Is someone betting that the market won't move for the next few months?

The selling pressure continued yesterday with the SPX losing another 3.25%, the NDX dropping 4% and the DJIA shedding 2.42%. Despite the aggressive move lower, implied volatilities managed to remain below the 30% mark once again on the SPX sending an overall mixed message from market makers.



This happens despite the fact that realized volatility remains fairly elevated and above 30 when measured on a 20-day historical basis.


As a result, the IV Premium remains slightly negative although far from the recent lows that we highlighted in a previous market update.


With expiration today, traders were mostly focused on squaring positions yesterday but some important flows still caught our attention. The Sep’22 3650 calls and puts were traded 21,000 times and were displayed only late on the day. That’s not a small size for any individual fund to trade, specifically, we are talking $7.7bln of notional and $845 million of premium value.

We cannot know for sure the direction that was traded, but it does not prevent us from thinking about what someone might have wanted to express with that option. Looking at the prices, the puts traded at 189.67 and the calls at 213.17. If this was a straddle, it would have a combined value of $402.84.

On the below chart, we can see that a trader who would sell this straddle would only lose money if the SPX finished either above 4052.84 or below 3247.16, the full red line denotes the strike of the options and the dotted lines show the breakevens.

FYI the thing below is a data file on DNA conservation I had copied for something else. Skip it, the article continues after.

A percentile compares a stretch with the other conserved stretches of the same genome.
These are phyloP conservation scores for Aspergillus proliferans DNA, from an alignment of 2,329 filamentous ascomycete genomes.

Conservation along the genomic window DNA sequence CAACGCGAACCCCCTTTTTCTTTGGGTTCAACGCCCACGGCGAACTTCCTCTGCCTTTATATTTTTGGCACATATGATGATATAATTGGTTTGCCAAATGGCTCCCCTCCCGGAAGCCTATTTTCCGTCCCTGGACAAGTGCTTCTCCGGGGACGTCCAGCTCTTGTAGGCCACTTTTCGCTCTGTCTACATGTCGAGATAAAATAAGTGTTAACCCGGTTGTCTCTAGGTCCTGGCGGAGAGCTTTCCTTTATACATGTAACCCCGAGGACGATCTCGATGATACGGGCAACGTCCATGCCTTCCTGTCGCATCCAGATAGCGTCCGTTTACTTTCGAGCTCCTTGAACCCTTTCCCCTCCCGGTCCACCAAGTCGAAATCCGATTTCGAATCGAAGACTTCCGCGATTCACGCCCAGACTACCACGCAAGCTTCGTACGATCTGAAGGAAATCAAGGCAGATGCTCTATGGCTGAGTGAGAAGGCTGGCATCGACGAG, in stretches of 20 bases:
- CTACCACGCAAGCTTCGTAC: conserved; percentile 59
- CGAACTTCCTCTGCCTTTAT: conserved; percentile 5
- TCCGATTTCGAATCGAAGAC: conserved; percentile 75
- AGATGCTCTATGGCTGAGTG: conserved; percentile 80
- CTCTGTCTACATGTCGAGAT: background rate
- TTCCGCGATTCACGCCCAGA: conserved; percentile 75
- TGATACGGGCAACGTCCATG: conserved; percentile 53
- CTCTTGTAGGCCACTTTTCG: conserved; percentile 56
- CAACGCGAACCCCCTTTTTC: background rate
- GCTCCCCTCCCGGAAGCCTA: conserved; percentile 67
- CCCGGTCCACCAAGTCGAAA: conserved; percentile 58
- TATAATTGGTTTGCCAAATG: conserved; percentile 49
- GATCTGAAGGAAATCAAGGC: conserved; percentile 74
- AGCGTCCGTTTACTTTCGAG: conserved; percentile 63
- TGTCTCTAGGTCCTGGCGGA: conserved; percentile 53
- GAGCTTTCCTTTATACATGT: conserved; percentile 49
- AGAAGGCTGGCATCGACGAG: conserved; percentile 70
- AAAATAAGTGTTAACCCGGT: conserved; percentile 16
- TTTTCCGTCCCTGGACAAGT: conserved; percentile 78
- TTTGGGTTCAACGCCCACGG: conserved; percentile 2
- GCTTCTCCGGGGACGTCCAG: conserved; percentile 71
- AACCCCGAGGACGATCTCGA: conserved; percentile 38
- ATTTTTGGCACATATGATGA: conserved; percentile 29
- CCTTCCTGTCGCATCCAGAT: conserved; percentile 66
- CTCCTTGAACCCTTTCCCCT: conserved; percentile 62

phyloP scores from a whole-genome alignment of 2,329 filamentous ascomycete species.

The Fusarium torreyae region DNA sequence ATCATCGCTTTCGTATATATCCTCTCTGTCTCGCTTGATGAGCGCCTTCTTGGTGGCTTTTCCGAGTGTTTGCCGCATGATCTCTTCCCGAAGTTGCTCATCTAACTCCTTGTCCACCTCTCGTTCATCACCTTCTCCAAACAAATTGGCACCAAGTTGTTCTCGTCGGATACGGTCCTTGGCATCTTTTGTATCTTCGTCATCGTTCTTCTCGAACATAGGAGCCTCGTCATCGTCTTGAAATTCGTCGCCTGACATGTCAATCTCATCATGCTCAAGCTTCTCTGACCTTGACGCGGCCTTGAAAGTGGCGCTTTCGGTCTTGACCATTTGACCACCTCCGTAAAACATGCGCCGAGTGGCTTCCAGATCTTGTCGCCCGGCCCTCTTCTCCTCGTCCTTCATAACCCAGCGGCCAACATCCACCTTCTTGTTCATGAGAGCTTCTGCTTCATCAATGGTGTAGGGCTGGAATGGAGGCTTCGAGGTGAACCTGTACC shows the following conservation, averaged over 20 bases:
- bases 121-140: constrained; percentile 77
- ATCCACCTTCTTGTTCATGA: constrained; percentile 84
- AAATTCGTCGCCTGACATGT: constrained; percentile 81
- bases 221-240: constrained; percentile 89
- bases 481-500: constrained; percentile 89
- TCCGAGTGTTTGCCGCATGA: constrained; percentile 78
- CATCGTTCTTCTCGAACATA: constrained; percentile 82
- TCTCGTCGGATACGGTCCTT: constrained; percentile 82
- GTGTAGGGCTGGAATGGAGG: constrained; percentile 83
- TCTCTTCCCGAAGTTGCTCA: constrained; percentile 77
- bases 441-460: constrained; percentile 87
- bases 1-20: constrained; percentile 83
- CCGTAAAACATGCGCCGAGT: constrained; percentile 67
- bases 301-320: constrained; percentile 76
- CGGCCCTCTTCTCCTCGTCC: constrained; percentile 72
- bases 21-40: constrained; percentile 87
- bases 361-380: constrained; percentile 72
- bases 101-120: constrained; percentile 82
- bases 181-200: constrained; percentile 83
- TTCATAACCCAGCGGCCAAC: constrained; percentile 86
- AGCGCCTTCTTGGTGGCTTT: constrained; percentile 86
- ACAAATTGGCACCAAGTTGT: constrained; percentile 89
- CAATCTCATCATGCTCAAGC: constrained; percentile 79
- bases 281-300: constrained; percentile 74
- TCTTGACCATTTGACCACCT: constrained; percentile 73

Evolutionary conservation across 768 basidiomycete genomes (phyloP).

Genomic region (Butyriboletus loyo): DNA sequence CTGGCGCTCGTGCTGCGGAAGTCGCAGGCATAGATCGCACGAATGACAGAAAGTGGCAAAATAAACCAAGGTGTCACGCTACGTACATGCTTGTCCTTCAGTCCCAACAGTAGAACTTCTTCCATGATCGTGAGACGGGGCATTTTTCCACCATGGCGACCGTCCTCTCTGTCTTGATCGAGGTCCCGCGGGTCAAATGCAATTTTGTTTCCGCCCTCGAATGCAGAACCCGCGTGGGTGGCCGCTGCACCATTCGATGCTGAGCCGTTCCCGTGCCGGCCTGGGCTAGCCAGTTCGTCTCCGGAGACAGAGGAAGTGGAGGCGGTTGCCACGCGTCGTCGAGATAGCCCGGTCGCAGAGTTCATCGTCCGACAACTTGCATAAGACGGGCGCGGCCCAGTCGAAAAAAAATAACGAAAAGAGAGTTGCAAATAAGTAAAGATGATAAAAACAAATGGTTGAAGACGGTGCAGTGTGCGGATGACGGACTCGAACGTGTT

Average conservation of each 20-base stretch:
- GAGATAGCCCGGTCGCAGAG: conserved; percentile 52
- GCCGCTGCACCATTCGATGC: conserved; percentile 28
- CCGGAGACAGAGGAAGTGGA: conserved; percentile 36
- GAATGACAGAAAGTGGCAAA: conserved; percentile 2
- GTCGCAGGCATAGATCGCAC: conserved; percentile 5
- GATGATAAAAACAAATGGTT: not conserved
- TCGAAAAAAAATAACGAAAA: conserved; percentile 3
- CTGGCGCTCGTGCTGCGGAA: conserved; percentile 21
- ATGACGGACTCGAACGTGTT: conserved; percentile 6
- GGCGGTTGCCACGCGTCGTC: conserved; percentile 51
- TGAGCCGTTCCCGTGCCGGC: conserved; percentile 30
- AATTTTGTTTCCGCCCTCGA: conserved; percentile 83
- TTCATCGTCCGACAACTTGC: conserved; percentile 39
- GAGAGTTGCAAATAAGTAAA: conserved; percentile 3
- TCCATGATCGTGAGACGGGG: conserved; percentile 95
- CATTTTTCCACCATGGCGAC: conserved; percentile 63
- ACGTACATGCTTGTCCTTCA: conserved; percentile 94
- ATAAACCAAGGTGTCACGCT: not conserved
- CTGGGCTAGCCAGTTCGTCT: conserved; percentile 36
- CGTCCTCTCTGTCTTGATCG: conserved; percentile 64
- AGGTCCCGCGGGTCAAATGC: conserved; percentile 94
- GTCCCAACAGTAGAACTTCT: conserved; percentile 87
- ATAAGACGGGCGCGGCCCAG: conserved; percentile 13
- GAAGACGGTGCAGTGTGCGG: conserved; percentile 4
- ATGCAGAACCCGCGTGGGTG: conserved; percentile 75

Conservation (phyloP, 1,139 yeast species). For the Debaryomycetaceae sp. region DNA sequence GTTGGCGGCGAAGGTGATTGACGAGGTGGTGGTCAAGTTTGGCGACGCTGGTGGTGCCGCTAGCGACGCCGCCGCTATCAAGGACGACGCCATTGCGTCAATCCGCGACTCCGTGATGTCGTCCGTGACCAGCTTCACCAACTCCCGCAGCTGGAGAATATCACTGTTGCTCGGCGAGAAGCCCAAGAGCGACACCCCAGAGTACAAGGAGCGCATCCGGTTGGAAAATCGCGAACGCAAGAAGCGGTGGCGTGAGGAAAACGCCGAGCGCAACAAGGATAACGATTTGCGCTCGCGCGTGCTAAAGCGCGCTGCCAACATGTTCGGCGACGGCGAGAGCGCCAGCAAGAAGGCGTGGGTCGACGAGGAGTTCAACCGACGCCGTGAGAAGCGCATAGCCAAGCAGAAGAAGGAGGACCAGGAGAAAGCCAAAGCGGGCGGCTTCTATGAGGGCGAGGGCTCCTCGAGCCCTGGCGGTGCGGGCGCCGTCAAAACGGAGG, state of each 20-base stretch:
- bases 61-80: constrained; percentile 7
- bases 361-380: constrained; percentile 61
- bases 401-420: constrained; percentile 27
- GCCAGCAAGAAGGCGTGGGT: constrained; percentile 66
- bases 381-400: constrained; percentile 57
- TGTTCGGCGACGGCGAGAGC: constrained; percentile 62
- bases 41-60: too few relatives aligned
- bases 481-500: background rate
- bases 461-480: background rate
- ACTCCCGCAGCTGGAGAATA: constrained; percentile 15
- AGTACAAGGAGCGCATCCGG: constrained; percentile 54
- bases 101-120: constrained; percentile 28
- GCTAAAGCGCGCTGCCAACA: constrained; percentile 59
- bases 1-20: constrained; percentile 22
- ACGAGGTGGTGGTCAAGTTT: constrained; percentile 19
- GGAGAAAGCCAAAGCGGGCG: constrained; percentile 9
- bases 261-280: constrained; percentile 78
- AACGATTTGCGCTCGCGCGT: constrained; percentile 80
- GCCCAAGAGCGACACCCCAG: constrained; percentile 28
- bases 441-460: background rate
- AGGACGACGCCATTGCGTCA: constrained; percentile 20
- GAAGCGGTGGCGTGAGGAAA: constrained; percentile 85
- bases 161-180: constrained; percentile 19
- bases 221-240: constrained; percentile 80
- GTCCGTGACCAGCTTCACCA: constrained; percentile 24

Going into IVolLive and using the calculator, we can see that the options market is currently assigning a probability of around 60% that we finish between those strikes at expiration.


When you consider that over the past 5 trading session, the SPX has lost 7.74% or $307.62, a move of $402.84 within the next 91 days seems very plausible. Over the past month, the market has “only” lost $422 and over the past 6 months we have dropped $954. In all instances, shorting this straddle in the current market environment may not seem like a great idea.

Looking at historical data in order to get some context, we calculate how much the market moved over 60 consecutive trading sessions adjusted to today’s value (roughly equivalent to the number of trading sessions separating us from the September expiration) and plot that against the current level implied by the straddle as well as the 50 days rolling average.


Here we are able to notice a few things. First, the current move we have just witnessed is very large historically. It is on par with the selloffs of 2018 and 2011 but is still some distance from the Mar’2020 selloff and the 2008-2009 financial crisis.

Looking at the smoothed moving average shows that there are very few periods when over a rolling 50-day period, the average realized move manages to get past the current implied level. There are generally one or two periods that explain most of the overall move with the market relaxing fairly quickly afterwards.

Looking through the lens of history may provide us with some idea about why someone would consider this strategy in the current market conditions.

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